The arts have played a role in the rehabilitation of offenders. From painting to acting, inmates have turned around their lives, becoming productive citizens after release from prison. Even the violence of the 1970s didn’t stop the state from trying to achieve this goal. This is the fourth part in a series delving deeper into the department’s rehabilitative efforts.
Musically inclined inmates are turning their talents to rehabilitative efforts at Pleasant Valley State Prison (PVSP). Arts Music Program has recently been busy entertaining inmates, staff and guests at PVSP. This group of musicians recently made an appearance at PVSP’s Adult School Graduation where they performed original scores for the audience as well as some covers.
In 1951, a young man named Alfredo Santos was busted for dealing heroin, earning him a stint at San Quentin State Prison. Santos had always shown an affinity for art so when the prison held an art contest, he was selected to improve the dining hall. Thus, his long artistic career was born. In 1953, he started painting what would eventually become a well-known collection of 100-foot murals.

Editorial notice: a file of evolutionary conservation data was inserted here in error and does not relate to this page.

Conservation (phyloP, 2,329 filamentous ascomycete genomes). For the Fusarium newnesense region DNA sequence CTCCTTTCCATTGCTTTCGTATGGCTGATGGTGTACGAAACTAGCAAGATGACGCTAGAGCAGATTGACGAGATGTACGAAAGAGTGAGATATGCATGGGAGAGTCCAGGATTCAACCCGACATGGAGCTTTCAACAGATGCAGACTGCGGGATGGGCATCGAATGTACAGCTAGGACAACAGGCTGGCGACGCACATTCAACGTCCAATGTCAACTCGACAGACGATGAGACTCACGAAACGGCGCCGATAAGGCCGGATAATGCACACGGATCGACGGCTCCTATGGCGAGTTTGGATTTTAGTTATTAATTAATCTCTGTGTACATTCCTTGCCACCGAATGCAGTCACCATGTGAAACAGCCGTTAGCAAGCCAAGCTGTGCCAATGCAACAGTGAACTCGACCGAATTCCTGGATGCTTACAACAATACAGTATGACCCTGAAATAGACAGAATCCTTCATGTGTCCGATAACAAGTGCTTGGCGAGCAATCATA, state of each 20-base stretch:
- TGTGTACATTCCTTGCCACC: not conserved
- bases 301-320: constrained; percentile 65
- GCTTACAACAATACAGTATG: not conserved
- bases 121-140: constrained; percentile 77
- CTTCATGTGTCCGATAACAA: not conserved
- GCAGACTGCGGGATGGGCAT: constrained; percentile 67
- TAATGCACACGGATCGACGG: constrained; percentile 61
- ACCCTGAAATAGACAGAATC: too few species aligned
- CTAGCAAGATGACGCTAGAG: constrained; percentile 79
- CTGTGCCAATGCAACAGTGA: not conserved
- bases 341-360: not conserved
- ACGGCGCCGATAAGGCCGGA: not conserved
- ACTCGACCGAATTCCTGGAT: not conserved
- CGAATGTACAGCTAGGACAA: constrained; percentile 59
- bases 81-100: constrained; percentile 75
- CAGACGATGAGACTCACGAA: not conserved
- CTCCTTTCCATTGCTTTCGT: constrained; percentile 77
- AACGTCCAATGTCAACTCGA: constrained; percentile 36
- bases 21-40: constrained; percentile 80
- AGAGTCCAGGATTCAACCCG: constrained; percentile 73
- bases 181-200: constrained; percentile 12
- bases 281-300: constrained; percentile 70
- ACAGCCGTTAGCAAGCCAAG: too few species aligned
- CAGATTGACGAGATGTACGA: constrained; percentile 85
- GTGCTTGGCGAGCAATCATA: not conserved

Today’s rehabilitative efforts in the state prison system can be traced back to the early days of the department. More than a century ago, visionary wardens pushed for job training, education and family engagement so former inmates could reintegrate back into society after being released from prison. Like the definition of visionary, these leaders implemented original ideas and planned the future with “imagination or wisdom.” This series takes a closer look at some of these wardens and their contributions to shaping what would become today’s CDCR. This is the third part in the series.
The push for rehabilitation is nothing new in CDCR. Around 1950, it was even the subject of a short documentary at San Quentin. CDCR cracks open this video time capsule to revisit the almost seven decades ago.